On Monday, California Secretary of State Alex Padilla noted that the Nov. 3, 2020, election was a year away. That, of course, will be the presidential election, the quadrennial event that can change the course and the tone of the country.
(Note to observant skeptics: Nov. 3 was Sunday, but 2020 is a leap year.)
Padilla also noted, more urgently, that the March 3 primary was 121 days away, a little more than 17 weeks. While much of the nation will be focused on selecting a challenger to President Donald J. Trump, Redlands voters will make a decision that could change the character of our town: Whether to lift decades-old growth limitations to allow high-density transit villages around the three Redlands stations planned along the new Redlands Passenger Rail Project.
The City Council approved four items Tuesday night to set the referendum in motion for the to the March 3:
• Consideration of a resolution to allow City Clerk Jeanne Donaldson to formally submit the measure to the registrar of voters. The council approved the proposed measure on March 5. Since then, environmental reports have been conducted on the potential effects of the transit villages.
• A resolution certifying the environmental reports.
• A resolution ordering the submission of an ordinance to submit the ballot measure to the voters.
• And consideration of a resolution to prepare a ballot argument on the measure.
Two significant offices representing Redlands voters will be on the March 3 ballot: The Third District seat on the San Bernardino County Board of Supervisors and the 23rd District seat in the California State Senate.
Dawn Rowe of Yucca Valley was appointed to the Third District seat in December in a decision that prompted accusations of a violation of the Ralph M. Brown Act, California’s open meeting law.
Superior Court Judge Janet M. Frangie ruled on Sept. 18 that the board violated the act by failing to disclose the selections made by the four supervisors and ordered the appointment to be made by Gov. Gavin Newsom. The board has appealed the ruling.
Candidate filing officially opens on Tuesday, Nov. 12, but several candidates have already announced their intention to run for supervisor or the Senate seat.
Rowe plans to run.
The registrar’s unofficial list of candidates includes six challengers, including Redlands City Councilman Eddie Tejada and Redlands residents Kaiser Ahmed, Mike Saifie, Yucaipa resident Karen Ickes, and Roy George and Latron Lester.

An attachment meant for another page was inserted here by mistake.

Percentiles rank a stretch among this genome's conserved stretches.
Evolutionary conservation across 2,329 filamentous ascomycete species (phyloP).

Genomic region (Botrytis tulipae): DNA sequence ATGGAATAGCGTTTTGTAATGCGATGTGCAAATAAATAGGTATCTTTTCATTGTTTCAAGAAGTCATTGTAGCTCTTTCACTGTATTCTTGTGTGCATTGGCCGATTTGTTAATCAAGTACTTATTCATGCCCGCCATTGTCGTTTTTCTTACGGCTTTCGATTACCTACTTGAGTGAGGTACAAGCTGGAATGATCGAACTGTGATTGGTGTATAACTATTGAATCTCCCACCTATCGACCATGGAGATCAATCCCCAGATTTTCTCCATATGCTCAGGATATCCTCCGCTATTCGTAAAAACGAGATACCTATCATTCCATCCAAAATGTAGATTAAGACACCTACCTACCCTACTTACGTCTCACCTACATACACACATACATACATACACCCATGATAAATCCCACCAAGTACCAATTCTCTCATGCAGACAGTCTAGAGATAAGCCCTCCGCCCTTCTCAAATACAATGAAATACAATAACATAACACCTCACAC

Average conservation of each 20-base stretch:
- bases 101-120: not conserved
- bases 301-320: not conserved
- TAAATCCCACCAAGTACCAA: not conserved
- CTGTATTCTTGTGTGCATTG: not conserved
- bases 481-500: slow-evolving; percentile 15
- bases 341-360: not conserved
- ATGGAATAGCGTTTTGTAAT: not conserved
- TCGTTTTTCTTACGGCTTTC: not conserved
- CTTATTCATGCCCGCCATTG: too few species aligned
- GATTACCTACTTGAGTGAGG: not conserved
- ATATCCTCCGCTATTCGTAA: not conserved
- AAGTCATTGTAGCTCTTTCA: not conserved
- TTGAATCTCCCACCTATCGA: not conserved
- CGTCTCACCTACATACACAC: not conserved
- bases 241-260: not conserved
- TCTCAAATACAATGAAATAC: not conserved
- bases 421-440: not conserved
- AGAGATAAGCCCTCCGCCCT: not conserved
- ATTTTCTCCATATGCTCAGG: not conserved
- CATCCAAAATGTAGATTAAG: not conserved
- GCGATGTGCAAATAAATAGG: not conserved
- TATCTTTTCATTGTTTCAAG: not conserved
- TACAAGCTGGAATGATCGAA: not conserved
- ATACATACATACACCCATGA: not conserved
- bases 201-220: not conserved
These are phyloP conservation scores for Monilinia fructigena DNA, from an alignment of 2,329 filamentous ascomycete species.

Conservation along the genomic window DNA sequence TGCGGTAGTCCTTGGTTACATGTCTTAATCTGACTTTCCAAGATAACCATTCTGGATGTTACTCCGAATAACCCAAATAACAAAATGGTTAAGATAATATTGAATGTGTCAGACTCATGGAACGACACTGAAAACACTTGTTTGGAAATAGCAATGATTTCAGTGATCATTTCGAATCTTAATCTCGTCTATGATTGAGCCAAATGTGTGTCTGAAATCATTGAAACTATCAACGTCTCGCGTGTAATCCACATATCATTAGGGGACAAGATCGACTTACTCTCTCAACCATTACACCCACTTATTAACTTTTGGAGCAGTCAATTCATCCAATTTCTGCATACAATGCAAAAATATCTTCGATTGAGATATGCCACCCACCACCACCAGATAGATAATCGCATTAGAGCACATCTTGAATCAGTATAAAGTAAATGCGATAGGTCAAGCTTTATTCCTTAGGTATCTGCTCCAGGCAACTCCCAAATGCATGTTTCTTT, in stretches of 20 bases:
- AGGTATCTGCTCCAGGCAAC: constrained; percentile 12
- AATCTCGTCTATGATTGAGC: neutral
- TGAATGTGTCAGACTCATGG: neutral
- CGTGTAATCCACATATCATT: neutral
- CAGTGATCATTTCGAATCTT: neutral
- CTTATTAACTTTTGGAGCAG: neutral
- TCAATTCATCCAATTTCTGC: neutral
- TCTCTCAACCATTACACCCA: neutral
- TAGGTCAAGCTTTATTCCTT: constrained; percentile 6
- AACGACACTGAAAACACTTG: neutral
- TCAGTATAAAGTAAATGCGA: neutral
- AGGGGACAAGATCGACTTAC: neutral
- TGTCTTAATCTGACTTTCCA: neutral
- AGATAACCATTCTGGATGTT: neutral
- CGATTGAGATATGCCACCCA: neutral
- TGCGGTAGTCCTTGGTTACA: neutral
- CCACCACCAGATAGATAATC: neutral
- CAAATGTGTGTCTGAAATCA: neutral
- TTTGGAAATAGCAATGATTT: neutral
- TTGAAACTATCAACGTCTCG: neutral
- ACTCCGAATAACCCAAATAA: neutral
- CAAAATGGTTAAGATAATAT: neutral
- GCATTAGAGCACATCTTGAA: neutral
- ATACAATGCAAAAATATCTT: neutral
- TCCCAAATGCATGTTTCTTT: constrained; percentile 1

State Sen. Mike Morrell, a Republican from Rancho Cucamonga, has represented the 23rd District since 2014. He will be termed out at the end of next year.
Three Republicans — Rosilicie Bogh, a trustee on the Yucaipa-Calimesa Unified School District board, Cristina Puraci, president of the Redlands Unified School District board, and Lloyd White, a Beaumont City Councilman who works at Esri in Redlands — have announced their candidacies. Two Democrats — Abigail Rosales Medina, president of the San Bernardino City Unified School District board, and Kris Goodfellow, a former journalist who owns a Redlands business — also are running.
Also listed on the registrar’s unofficial list is Hank Ramey, a Democrat from San Bernardino.
The district has been represented by Republicans for years. However, registration is fairly evenly split. According to aroundthecapitol.com, 35.3 percent of registered voters are Republicans, 35.2 percent are Democrats, 24.1 percent decline to state and the rest represent minority parties.
In 2016, Trump beat Hillary Clinton by 3 percentage points.
In 2014, Republican Neal Kaskari beat Gov. Jerry Brown 57.7 percent to 42.3 percent.
And in 2012, Republican Mitt Romney led President Barack Obama 51.8 percent to 46 percent.
Secretary State Padilla said, “If you’ve moved, changed your name, or want to update your political party, you will need to re-register to vote.
Elections officials are preparing for high turnout in 2020, so every citizen should be registered and ready to go with a plan to vote well before the polls open.”
Voters who declare “no party preference” can request American Independent Party, Democratic Party, or Libertarian Party presidential primary ballot. Only registered Republicans can vote in the Republican primary.
Democracy works best when more qualified voters cast ballots. The Redlands Community News encourages our readers to let us know your positions on the issues and the candidates.
Most important: Make sure you’re registered and VOTE!
Nov. 12: Candidate filing begins.
Dec. 6: Filing deadline. n Jan. 28: Voter Information Guides delivered to U.S. Post Office.
Feb. 3: Early voting begins and mail ballots are delivered to the post office.
Feb. 17: Last day to register.
March 3: Election Day.
To check your registration status: Visit VoterStatus.sos.ca.gov.
To re-register or to register for the first time: Visit RegisterToVote.ca.gov.